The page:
Poemsby Emily Dickinson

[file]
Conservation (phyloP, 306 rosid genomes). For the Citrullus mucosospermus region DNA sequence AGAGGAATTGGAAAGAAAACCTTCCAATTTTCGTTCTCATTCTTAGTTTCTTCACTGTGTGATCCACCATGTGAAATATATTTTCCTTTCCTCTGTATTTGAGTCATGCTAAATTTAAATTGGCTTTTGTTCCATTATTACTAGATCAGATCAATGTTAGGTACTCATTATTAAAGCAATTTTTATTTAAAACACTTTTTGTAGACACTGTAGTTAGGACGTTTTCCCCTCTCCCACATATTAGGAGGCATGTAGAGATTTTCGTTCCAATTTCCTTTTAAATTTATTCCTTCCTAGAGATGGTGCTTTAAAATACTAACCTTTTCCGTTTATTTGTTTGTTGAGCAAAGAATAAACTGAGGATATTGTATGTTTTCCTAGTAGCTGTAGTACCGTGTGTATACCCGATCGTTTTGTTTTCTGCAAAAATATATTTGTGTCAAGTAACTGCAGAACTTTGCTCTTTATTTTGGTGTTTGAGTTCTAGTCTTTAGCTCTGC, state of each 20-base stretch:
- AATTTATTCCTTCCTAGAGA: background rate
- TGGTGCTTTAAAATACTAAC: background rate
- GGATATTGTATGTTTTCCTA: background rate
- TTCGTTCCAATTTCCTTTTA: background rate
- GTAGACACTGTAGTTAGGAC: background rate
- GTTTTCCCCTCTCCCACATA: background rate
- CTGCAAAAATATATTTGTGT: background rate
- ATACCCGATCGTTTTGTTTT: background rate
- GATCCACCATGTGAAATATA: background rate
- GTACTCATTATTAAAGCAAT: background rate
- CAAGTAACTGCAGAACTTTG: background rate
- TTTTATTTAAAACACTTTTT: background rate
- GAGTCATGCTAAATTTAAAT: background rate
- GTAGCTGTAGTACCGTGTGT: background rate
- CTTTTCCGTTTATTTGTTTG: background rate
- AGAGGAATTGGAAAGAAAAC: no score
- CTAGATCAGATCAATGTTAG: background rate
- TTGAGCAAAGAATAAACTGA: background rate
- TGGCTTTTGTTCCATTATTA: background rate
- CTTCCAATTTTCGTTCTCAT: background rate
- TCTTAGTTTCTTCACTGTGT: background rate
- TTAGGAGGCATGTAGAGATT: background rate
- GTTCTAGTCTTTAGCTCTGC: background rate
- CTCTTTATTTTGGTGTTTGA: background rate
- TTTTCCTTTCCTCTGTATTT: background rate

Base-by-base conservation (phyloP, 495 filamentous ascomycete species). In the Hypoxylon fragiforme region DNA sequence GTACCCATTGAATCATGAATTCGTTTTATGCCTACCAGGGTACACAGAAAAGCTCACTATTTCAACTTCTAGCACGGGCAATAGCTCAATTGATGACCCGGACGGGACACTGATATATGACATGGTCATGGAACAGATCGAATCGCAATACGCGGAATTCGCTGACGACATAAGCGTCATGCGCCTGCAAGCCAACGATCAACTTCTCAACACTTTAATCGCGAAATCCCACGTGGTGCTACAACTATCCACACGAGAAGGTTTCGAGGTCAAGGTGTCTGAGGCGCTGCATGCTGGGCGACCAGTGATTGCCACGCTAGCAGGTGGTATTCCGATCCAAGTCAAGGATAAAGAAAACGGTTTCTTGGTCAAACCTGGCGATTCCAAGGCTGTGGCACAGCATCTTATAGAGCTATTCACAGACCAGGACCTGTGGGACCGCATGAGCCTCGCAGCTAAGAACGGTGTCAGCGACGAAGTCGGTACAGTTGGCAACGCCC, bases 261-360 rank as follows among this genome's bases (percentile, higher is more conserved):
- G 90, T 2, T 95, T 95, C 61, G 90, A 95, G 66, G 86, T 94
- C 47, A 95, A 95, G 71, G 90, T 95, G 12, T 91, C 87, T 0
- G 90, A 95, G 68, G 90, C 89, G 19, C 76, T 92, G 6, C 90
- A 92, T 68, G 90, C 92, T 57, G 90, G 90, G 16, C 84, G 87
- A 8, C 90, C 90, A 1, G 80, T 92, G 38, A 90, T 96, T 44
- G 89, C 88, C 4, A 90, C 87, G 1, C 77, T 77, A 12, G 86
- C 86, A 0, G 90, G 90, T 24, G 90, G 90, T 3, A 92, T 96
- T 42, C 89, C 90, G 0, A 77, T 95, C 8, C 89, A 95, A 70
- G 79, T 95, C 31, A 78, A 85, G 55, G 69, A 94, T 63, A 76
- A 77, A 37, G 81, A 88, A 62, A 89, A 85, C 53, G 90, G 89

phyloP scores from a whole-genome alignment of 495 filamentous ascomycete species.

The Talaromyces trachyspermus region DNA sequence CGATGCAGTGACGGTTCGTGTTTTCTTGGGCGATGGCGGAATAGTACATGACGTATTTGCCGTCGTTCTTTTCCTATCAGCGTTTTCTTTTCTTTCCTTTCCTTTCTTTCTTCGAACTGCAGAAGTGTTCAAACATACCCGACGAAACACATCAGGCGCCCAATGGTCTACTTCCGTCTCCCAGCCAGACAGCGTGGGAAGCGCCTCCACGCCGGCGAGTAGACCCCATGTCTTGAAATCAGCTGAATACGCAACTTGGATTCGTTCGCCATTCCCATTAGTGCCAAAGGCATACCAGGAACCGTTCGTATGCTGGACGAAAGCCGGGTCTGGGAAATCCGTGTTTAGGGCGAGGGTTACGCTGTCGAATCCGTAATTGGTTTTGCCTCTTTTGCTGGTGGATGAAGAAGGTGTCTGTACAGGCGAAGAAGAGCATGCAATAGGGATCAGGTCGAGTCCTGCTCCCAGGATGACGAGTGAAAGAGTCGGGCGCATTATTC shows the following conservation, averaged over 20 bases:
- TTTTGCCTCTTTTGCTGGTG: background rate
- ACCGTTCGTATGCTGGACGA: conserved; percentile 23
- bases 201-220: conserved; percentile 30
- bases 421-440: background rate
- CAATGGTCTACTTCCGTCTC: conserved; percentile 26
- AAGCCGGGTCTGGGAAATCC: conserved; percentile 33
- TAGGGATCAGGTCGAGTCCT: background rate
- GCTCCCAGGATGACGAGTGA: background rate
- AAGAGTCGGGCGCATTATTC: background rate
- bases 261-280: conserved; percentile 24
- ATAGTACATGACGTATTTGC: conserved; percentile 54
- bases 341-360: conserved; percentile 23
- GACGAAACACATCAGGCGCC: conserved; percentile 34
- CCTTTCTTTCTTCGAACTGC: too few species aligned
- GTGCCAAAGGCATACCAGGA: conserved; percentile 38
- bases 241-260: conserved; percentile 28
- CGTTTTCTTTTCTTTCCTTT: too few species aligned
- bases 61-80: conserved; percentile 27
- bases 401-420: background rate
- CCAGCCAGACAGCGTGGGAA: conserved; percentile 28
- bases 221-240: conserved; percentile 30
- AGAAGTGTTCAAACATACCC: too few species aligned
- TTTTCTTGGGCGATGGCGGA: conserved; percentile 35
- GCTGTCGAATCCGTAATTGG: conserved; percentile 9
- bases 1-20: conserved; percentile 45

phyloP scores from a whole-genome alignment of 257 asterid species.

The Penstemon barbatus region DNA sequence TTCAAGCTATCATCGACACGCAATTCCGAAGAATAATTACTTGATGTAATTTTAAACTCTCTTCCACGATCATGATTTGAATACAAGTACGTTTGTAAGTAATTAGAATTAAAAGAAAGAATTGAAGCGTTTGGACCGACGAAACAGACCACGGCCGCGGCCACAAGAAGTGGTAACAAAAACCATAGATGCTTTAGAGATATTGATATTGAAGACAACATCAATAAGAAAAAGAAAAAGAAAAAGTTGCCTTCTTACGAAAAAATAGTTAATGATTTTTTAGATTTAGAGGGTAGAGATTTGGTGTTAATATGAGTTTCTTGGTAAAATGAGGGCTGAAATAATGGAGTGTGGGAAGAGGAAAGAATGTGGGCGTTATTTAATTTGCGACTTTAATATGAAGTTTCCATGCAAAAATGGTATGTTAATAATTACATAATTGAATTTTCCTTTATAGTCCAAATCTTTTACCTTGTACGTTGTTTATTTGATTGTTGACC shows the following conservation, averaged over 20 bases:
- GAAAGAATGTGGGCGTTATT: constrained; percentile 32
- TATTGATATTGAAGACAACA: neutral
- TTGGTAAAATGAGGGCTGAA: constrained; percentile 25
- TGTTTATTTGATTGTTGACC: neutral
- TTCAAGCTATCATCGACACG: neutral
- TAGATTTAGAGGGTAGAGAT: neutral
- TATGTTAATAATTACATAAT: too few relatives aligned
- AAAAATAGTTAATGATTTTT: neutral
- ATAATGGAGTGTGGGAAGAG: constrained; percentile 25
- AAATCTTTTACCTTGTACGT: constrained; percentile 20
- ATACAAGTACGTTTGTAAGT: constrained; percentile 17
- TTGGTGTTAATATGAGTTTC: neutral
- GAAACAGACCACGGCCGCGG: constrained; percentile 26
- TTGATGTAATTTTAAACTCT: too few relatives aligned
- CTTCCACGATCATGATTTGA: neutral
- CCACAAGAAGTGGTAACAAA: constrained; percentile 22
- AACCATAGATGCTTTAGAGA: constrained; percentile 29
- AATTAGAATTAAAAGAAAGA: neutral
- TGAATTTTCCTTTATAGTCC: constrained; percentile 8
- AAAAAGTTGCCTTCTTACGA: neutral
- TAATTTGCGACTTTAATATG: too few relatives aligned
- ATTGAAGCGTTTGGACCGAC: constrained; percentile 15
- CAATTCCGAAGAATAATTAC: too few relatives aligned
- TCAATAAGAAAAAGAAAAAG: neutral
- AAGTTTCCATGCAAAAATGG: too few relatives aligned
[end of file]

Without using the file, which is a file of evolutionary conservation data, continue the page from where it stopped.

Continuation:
The farthest thunder that I heard   Was nearer than the sky, And rumbles still, though torrid noons   Have lain their missiles by. The lightning that preceded it   Struck no one but myself, But I would not exchange the bolt   For all the rest of life. Indebtedness to oxygen   The chemist may repay, But not the obligation   To electricity. It founds the homes and decks the days,   And every clamor bright Is but the gleam concomitant   Of that waylaying light. The thought is quiet as a flake, -   A crash without a sound; How life's reverberation   Its explanation found!